How to boost your immune system through diet
Do you get sick often? Your immune system may be to blame.
There are many factors that influence your immune system, such as your stress levels, age, diet, etc. Among all these factors, your diet plays a huge role because immunity is a complex system that requires all the nutrients to function optimally.
In order to function properly, the immune system needs essential nutrients as well as non-essential phytochemicals (see box). Even a small deficiency of certain nutrients can affect immune responses. The main nutrients to monitor are zinc, selenium, iron, copper, vitamins A, C, E, and folic acid.
What are phytochemicals?
Phytochemicals are natural compounds found in plants. All fruits and vegetables and many grains contain phytochemicals. They give colour to fruits and vegetables. Some phytochemicals act as antioxidants. Here are some types of phytochemicals: carotenoids (beta-carotene, lycopene and lutein), flavonoids, isoflavones, etc. Phytochemicals may help reduce the risk of cancer, but we still know very little about their activities and protective effects.
Source: Canadian Cancer Society
A balanced diet also has a positive effect on the circulatory system, which the immune system depends upon. The skin and membranes that form openings in the body (nose, eyes, respiratory system and digestive system) are the first lines of defense.
Principles to boost your immune system:
- Fill your plate with fruits and vegetables
Vitamins (especially A and C) and phytochemicals act as antioxidants that promote immune functions.
Goals: Eat 5 to 10 servings a day and choose at least 2 different colours at each meal to maximize the variety of vitamins, minerals and antioxidants.
- Choose lean proteins
Proteins are made of amino acids, which are part of every cell structure in the body, including those that nourish the immune system. Insufficient protein intake will result in decreased production of white blood cells (immune system cells).
Goals: Consume 0.8 to 1 gram of protein per kg of weight. For example, a woman weighing 132 pounds (60 kg) should consume 48 to 60 grams of protein a day. Opt for protein sources that are low in saturated fats like fish, poultry, lean meat, eggs, legumes, nuts and seeds.
- Control the amount and quality of fat
While a high-fat diet reduces the function of T lymphocytes (a type of immune system cell), lowering the fat intake on the other hand stimulates the production of these cells.
Goals: Limit fat intake to 30% of the energy consumed. The intake of saturated fat should not exceed 5 to 10% of the energy consumed. The remaining 20 to 25% of fat should come from the following sources of unsaturated fats: canola and olive oil, avocados, nuts and seeds.
So a person whose energy needs are 1,800 kcal per day should consume around 60 grams of total fat a day, including 20 grams maximum of saturated fat.
- Drink tea
Green tea contains antioxidants called catechins. These could have a positive effect on the lymphocyte response in addition to having anti-inflammatory properties.
Goal: Drink 1 cup of green tea a day. Let it brew for about 3 minutes.
- Maintain energy balance
Consuming too few calories will lower the production of immune cells and it could also lead to a risk of long-term nutritional deficiencies. The system is weakened as a result. On the other hand, consuming excess calories will result in an overproduction of certain hormone-like substances, which will reduce the production of immune cells. So basically the amount of calories you consume should correspond to your needs. To estimate your energy needs, see the Health Canada table.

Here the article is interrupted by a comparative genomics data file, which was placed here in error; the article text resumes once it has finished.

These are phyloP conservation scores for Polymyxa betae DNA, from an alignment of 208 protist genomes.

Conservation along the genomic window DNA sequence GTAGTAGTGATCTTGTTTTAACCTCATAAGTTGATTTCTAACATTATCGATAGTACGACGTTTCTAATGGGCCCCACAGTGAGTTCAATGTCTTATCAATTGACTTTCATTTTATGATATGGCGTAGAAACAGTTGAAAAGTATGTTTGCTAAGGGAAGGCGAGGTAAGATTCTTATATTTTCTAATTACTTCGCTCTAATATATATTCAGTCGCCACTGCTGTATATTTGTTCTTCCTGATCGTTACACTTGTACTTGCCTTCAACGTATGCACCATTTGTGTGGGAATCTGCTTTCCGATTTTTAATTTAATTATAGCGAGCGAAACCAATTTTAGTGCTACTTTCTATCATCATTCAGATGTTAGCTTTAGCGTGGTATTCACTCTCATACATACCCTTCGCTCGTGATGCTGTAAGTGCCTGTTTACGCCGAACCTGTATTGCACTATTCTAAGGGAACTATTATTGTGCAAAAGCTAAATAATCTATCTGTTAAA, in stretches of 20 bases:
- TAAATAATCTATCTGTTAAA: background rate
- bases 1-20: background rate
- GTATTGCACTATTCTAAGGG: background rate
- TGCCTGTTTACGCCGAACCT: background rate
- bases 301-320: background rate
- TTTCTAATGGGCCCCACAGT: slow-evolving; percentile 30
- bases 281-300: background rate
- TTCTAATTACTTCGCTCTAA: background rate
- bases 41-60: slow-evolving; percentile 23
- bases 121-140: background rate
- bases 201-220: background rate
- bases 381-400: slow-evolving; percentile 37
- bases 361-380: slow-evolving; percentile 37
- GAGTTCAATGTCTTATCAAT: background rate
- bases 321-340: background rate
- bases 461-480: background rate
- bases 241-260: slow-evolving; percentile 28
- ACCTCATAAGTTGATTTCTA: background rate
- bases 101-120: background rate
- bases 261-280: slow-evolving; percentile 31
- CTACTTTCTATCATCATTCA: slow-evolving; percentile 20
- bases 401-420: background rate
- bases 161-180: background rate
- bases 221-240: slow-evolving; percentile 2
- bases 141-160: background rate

- Curb sugar intake
If our sugar intake is very high and sugar replaces nutritious food, we aren’t likely to meet our daily nutritional needs. This will bring down our immunity. So the consumption of added sugars should be limited.
Vitamin D could have a regulatory effect on the immune system. It is easy to meet our vitamin D requirements during summer, as our own body produces it when exposed to the sun. But in winter, it’s usually much harder to produce this vitamin naturally in the northern latitudes. So we should consume vitamin D-rich foods such as certain fatty fish (salmon, tuna, sardines) and fortified foods. In some cases, it may even be necessary to take supplements. The vitamin D requirement for people below 70 years is 600 IU, and 800 IU for those above 70 years.
Try our Marinated Swordfish with Marjoram recipe, which is an excellent source of vitamin D.
- Improve your bacterial flora: the difference between prebiotics and probiotics
Prebiotics: Non-digestible carbohydrates that stimulate immunity by changing the composition and activity of bacterial flora.
Goal: Regularly consume whole grains, bananas, onions, garlic and artichokes.
Probiotics: Beneficial bacteria that protect and stimulate the production of immune cells in the digestive tract besides having anti-inflammatory properties.
Goal: Eat yogurt and kefir that contain the “active culture” seal on a daily basis.
- Maintain proper hydration
Optimal hydration promotes the absorption of nutrients.
Goal: Drink 1.5 to 2 litres of water per day.
Physical activity has a positive effect on weight and helps reduce cholesterol and triglyceride levels. High cholesterol and triglyceride levels prevent immune cells from functioning properly.
Start changing by focusing on a diet with plenty of vegetables and eat fruits for dessert and snacks. Remember to also pay attention to a variety of colours. Should you catch infections regularly, it would be advisable to do a blood test and nutritional evaluation first before taking supplements.